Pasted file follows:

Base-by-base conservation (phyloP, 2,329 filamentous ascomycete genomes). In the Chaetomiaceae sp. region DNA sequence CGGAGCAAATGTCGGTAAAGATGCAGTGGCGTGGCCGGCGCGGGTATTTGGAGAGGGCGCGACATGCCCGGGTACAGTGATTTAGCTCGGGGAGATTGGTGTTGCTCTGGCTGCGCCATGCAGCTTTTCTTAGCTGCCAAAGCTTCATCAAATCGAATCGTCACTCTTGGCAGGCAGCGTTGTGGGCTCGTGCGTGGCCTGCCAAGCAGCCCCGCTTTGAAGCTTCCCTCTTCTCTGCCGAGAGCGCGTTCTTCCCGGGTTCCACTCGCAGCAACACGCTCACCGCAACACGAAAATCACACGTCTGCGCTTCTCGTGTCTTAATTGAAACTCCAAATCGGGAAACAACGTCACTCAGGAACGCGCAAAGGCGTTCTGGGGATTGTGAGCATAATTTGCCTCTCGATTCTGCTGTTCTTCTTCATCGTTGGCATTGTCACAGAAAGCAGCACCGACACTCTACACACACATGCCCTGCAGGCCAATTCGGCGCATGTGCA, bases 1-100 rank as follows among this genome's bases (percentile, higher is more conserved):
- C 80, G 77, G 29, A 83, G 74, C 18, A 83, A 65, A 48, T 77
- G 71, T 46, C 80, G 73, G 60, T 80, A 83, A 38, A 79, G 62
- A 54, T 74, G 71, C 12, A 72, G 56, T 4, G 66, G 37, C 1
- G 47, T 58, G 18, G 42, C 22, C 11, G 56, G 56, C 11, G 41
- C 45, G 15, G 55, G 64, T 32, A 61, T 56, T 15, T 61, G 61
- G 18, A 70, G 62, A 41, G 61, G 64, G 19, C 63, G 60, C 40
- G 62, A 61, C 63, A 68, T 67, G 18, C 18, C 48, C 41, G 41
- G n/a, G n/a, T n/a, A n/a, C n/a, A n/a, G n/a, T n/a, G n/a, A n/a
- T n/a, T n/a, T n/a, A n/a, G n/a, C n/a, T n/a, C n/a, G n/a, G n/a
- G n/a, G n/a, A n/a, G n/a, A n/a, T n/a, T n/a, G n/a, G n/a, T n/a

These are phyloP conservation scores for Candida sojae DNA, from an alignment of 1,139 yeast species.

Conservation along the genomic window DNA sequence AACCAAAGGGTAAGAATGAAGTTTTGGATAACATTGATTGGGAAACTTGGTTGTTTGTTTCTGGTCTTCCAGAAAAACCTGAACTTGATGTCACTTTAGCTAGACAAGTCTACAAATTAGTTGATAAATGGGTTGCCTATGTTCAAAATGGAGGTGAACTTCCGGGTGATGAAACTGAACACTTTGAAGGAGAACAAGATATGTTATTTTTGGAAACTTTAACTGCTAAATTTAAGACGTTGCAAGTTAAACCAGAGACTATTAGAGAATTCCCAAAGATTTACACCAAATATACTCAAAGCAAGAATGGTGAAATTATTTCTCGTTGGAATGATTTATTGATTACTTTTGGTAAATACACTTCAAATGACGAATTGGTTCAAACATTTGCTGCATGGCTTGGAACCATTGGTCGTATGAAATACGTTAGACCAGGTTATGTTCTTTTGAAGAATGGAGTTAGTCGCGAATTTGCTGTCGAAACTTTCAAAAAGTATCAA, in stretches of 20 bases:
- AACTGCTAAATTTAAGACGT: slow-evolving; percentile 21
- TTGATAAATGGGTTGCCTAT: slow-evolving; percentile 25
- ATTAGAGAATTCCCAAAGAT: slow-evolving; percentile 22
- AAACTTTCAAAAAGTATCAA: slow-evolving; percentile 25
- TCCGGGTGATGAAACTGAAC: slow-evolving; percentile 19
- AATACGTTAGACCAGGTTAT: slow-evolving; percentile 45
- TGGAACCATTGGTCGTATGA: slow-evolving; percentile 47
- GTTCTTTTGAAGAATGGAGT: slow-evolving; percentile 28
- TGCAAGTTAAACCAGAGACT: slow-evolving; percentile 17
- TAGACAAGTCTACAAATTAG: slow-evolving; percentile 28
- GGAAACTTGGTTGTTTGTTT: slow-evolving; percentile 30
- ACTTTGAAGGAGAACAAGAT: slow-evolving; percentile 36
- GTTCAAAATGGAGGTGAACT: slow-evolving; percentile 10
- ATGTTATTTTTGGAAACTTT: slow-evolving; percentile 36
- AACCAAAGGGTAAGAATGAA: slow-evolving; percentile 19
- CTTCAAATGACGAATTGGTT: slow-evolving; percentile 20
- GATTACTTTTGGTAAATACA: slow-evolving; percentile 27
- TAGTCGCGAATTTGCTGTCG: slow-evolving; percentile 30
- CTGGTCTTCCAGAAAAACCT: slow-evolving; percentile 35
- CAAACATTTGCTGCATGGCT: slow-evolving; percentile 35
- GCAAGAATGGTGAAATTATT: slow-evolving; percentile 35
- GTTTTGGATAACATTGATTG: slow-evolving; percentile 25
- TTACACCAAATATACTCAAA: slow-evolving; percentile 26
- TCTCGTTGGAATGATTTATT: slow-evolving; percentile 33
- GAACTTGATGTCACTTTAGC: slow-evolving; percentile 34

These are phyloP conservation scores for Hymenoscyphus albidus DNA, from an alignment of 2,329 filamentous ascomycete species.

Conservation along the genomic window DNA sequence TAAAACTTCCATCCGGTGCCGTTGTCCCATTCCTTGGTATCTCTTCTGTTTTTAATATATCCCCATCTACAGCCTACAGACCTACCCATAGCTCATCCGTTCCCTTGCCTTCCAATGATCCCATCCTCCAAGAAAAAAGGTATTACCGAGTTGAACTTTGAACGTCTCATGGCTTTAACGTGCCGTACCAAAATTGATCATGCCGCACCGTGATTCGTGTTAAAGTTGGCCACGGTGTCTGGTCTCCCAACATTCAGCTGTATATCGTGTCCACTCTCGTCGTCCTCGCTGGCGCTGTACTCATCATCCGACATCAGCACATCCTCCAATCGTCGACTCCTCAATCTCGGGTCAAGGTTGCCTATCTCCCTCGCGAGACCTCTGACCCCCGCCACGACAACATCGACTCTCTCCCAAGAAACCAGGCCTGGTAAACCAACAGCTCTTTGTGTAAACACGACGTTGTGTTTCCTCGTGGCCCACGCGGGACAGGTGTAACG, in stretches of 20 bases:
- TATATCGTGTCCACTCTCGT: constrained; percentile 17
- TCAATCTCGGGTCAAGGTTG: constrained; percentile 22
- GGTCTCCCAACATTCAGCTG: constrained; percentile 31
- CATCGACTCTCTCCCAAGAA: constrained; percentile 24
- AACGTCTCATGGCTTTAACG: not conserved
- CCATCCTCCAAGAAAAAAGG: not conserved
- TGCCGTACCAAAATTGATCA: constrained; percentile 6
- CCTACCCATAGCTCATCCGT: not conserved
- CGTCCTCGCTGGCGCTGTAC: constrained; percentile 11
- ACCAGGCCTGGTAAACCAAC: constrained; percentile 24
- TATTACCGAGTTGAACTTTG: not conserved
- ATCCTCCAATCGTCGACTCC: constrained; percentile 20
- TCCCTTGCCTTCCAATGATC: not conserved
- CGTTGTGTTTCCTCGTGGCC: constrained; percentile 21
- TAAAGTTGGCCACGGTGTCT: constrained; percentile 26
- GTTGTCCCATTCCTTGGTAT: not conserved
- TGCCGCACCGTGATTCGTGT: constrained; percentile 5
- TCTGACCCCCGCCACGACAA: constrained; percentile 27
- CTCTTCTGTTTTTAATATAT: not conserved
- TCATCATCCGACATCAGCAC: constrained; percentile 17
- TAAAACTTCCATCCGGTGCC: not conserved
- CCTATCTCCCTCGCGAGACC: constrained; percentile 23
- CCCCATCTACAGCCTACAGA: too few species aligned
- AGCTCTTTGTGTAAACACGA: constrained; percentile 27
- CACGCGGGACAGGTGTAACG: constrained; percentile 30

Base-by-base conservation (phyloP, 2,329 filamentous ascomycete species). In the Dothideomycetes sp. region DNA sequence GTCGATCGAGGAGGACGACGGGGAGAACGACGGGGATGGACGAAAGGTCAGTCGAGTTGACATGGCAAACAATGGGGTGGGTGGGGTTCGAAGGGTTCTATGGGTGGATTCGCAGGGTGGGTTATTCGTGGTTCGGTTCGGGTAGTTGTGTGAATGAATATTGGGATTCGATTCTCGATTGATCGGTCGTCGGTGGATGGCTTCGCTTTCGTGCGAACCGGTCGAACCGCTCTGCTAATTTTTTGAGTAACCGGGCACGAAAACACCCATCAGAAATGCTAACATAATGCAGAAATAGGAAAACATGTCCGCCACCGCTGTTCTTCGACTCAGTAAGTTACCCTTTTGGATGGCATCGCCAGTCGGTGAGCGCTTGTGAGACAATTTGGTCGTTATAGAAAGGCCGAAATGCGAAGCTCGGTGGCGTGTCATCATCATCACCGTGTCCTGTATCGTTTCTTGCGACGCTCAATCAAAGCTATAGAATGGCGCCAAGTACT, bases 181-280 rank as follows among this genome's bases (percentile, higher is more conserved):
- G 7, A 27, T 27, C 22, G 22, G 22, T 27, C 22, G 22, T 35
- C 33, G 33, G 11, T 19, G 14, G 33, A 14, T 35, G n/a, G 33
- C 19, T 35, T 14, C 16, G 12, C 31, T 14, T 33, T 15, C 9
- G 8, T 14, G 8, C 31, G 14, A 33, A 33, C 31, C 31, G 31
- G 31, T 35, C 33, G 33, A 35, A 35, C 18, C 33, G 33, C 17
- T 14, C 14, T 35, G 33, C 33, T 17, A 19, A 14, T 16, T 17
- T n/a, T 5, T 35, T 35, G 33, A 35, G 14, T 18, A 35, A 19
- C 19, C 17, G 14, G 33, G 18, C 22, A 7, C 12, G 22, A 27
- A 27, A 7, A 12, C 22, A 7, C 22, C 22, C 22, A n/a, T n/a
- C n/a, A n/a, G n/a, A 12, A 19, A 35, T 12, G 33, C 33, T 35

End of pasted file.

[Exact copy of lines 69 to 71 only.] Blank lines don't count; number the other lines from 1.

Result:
- C 19, T 35, T 14, C 16, G 12, C 31, T 14, T 33, T 15, C 9
- G 8, T 14, G 8, C 31, G 14, A 33, A 33, C 31, C 31, G 31
- G 31, T 35, C 33, G 33, A 35, A 35, C 18, C 33, G 33, C 17